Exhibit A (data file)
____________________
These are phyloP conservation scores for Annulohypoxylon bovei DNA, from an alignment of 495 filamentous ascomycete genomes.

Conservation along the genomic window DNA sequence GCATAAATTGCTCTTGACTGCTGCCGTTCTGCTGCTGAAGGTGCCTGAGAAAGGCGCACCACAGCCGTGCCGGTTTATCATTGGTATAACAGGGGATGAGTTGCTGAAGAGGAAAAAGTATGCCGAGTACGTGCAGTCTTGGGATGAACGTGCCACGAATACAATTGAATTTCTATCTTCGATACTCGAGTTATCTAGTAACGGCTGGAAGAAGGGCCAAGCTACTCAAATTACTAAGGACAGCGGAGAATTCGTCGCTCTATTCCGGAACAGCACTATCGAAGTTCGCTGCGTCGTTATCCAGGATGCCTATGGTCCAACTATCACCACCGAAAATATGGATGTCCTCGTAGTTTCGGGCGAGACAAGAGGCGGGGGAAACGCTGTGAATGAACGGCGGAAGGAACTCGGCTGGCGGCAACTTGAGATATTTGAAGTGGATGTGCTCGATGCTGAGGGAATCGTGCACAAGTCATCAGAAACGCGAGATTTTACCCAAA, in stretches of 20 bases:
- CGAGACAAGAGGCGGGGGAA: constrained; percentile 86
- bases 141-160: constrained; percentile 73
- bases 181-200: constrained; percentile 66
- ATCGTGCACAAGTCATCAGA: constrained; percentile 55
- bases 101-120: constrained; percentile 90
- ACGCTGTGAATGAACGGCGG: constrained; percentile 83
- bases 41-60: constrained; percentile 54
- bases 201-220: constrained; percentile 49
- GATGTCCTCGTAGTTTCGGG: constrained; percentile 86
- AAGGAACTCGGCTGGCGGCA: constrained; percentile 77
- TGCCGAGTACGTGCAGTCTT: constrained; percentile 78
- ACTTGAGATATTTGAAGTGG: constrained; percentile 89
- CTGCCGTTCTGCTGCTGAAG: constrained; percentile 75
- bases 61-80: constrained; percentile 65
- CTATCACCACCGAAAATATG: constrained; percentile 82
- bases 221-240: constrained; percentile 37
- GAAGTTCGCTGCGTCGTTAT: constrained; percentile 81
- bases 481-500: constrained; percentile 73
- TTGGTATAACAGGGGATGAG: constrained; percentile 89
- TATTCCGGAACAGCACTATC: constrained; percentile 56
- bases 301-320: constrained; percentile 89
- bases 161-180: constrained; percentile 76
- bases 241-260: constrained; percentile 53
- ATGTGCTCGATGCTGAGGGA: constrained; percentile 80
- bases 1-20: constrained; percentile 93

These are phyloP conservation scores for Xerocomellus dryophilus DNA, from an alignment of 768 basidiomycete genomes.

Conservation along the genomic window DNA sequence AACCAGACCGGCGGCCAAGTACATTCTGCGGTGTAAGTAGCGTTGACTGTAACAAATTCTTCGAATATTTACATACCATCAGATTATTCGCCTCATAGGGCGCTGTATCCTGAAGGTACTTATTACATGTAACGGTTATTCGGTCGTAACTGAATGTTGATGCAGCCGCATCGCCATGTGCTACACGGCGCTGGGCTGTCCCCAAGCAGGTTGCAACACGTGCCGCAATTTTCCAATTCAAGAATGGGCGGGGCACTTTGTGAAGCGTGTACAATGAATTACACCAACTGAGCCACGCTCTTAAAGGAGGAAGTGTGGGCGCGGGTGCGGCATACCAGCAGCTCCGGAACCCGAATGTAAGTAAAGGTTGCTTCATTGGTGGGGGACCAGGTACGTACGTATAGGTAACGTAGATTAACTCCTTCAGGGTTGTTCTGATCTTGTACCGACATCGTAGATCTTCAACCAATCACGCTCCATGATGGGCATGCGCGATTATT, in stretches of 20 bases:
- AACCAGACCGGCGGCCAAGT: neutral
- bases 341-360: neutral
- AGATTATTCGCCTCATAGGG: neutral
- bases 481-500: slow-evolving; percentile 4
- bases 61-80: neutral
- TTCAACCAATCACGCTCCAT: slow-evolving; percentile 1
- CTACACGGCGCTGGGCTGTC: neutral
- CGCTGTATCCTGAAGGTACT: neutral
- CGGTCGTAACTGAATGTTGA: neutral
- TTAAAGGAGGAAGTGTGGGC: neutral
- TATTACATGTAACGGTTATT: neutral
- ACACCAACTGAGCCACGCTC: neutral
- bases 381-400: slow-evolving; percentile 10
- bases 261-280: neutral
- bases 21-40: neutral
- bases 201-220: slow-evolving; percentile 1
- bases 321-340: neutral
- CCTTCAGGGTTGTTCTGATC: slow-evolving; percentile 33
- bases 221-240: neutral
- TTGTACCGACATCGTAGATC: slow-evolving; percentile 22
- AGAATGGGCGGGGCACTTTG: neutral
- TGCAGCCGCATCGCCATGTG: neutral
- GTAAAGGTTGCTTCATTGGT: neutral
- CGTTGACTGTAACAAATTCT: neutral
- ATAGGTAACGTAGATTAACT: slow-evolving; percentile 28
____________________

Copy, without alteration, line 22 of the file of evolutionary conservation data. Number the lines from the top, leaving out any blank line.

- TATTCCGGAACAGCACTATC: constrained; percentile 56